Rackspace Monitoring checks and alarms
A check specifies the parts or pieces of the server that you want to collect metrics about and how you want to do it. In other words, a check returns a group of related metrics. Metrics groups help you collect any data that you want. For example, you can use the agent.cpu check to collect the CPU utilization-related metrics from your server.
Because a check does not trigger any alerts by itself, collecting more data is almost always a good option. We recommend setting up as many checks as relevant to your server even before you know what alerts you want.
Rackspace Monitoring uses alarms to analyze the data that is collected by a check. The alarm criteria contains the logic to process this data and convert the alarm into one of the three states: OK, WARNING, and CRITICAL.
Where to configure checks and alarms
You can configure monitoring checks and alarms in teh following web portals:
- The common checks are displayed along with the cloud servers in the Cloud Control panel. For more information, see Ceating a monitoring check using the cloud control panel
- The complete list of checks can be configured in Rackspace Intelligence. For more information, see Working with checks
The major groups of checks are remote check, agent checks, and hostinfo checks. The following section describes the useful details about the remote checks. For more information about all the check types, see the Check types reference section of the Rackspace Monitoring API documentation.
Remote checks monitor an entity’s Internet connectivity, and can be performed from multiple monitoring zones. These zones are deployed in the six data centers around the globe, and you can choose the zones from which to perform a remote check. Each selected monitoring zone performs the configured remote check, and the collected data from each monitoring zone is used to evaluate the alarm criteria. You receive notifications only if the observations from the monitoring zones reach quorum on the resulting alarm state. As a result, you can filter out cases where a single monitoring zone is having an isolated issue connecting to your server.
The system determines the alarm state through quorum-based voting from the monitoring zones. This is specified in the alarm criteria as consistencyLevel, an important attribute that is typically left with a value of QUORUM (the default) unless there is a specific reason to change it. The other two values for this setting are ONE and ALL. For more information about alerting policies and consistency levels, see Alert policies.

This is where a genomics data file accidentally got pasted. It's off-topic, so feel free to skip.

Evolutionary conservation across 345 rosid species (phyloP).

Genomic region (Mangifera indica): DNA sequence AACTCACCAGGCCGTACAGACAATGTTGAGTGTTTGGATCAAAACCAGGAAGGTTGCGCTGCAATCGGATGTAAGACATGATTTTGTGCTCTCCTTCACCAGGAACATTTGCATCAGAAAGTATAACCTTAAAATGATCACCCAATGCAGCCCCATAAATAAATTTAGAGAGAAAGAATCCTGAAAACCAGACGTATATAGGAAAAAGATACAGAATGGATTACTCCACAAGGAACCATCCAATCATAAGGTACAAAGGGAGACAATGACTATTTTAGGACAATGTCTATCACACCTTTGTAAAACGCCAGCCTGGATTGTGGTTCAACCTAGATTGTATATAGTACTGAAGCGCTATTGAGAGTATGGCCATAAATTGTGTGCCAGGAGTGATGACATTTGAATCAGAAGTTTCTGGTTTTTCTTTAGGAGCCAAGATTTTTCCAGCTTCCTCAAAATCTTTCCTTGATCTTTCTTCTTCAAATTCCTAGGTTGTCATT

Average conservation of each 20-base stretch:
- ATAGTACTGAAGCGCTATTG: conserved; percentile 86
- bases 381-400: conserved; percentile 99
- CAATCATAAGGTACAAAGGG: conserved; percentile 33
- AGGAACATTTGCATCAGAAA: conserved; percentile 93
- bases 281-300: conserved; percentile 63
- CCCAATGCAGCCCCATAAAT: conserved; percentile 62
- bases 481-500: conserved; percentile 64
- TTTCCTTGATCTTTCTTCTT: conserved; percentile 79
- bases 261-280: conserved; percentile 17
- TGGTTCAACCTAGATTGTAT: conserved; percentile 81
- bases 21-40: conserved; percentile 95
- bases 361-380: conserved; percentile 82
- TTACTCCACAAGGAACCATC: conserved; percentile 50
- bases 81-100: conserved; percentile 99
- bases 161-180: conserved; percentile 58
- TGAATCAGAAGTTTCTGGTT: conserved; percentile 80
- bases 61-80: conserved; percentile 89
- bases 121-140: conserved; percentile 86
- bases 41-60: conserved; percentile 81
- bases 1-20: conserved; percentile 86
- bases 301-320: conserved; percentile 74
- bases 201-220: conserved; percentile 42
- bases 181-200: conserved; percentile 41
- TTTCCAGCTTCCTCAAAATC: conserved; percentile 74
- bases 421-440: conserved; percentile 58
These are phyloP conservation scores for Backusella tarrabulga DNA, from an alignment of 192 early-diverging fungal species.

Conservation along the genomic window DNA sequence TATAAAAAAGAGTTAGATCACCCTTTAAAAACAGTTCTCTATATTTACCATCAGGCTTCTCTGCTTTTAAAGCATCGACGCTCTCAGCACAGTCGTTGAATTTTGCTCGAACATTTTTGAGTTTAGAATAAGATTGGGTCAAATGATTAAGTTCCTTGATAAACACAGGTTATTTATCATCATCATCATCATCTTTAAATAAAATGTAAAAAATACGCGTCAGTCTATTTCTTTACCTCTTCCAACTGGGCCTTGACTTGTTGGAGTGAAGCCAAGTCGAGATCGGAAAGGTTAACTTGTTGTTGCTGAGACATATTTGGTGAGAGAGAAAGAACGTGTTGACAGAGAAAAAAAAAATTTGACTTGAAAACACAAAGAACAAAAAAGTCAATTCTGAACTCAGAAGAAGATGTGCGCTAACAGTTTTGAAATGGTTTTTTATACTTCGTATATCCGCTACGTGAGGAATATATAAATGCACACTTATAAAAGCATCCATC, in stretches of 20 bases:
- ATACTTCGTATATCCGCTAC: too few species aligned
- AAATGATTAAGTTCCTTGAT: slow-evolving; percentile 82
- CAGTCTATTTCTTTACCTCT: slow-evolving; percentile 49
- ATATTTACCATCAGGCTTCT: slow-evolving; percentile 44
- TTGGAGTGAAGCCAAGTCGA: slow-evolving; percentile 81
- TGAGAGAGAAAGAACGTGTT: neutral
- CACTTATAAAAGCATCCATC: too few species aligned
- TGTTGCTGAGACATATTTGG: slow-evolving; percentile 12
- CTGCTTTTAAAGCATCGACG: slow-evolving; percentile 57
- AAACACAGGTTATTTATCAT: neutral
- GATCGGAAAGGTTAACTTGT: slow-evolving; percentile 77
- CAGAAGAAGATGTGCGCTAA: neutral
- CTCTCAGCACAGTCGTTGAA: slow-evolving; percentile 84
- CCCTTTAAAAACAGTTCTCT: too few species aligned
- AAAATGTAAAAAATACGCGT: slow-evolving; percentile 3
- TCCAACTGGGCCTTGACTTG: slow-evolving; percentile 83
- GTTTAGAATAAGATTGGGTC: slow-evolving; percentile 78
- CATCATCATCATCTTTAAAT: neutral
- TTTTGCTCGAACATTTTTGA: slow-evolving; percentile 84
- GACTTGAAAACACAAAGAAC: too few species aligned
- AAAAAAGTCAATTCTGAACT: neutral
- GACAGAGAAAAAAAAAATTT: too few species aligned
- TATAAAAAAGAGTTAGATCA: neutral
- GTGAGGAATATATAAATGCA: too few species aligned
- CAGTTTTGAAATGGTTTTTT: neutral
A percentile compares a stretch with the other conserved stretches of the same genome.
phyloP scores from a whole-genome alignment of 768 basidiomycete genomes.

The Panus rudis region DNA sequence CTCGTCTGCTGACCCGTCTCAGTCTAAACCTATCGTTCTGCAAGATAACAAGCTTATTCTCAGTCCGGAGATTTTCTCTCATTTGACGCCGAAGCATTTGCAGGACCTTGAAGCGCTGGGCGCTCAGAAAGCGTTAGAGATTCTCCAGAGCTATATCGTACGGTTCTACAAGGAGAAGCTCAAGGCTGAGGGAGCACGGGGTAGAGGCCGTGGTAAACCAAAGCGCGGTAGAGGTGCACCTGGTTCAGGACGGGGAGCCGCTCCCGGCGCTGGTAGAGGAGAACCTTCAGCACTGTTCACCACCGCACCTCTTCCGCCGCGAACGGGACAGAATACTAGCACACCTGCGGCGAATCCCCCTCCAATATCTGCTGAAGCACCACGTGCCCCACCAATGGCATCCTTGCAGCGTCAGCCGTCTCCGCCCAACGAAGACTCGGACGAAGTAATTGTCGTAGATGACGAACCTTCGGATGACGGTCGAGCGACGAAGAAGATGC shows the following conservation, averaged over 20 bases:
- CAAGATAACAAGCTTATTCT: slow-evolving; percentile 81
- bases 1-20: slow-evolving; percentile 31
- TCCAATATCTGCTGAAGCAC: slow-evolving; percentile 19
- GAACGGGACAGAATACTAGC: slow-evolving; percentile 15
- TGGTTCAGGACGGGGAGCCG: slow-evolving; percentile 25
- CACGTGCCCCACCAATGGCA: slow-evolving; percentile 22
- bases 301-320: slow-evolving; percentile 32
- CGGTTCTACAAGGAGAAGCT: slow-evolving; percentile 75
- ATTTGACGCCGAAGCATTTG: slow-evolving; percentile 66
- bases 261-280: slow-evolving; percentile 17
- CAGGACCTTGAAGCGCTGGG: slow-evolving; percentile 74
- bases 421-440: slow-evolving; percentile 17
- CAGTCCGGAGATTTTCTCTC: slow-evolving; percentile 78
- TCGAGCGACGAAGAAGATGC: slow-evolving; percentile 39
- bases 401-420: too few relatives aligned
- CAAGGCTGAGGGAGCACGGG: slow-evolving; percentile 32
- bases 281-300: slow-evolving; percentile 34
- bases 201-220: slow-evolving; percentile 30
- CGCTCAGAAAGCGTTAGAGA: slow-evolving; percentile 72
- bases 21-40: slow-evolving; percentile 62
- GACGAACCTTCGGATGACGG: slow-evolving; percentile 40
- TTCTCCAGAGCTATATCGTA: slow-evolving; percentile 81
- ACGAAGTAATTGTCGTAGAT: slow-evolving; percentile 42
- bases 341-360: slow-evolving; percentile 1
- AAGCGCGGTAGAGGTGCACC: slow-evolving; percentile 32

You can also tune the sensitivity level of the alarms by setting the consecutiveCount attribute. For example, if you want to run the check every minute, but want to be notified only if the monitoring zones can’t ping the server three times in a row (which is three minutes if your check period is 60 seconds), you can add
":set consecutiveCount=3" to the beginning of the alarm criteria to achieve the desired result.
Recommended monitoring zones
You should also think about choosing the right monitoring zones for your server. The monitoring zones initiate remote checks from the data center in which they are deployed. Checks are not executed from your users’ browsers, so it is still different from Real User Monitoring (RUM). However, the checks are fairly accurate in detecting cross-region connectivity.
From the metrics that Rackspace has collected in the system, we did noticed, that the three data centers in the US (IAD, DFW and ORD) generally have better connections among themselves, and this is also the case for the other three non-US data centers (HKG, LON, and SYD). The following table shows our recommentation for how to determine which monitoring zones to choose for servers deployed in each data center.
|Data center where server is deployed||Recommended monitoring zones|
|SYD||SYD, HKG, ORD|
|HKG||HKG, SYD, IAD|
|IAD||IAD, ORD, DFW|
|ORD||ORD, IAD, DFW|
Email notifications are designed to be actionable and readily understandable. In the notifications, older observations not included in the calculation are dimmed. As a result, you always see the number of observations that is consistent with the configuration of the checks, and can identify the ones that contributed to the notification.
The time window in which an observation is included is determined based on the consecutive count defined in the alarm and the period configured on the check. The formula is
period x 1.5 x consecutiveCount. Because the default period is 60 seconds and the default consecutive count is 1, only the observations from the configured monitoring zones within the past 90 seconds would contribute to the decision of the resulting alarm state.
Remote checks are generally noisier than agent checks because of external factors that can’t be controlled by Rackspace Monitoring. With the combination of these settings, we believe you can tune your monitoring configuration to the level that suits you.
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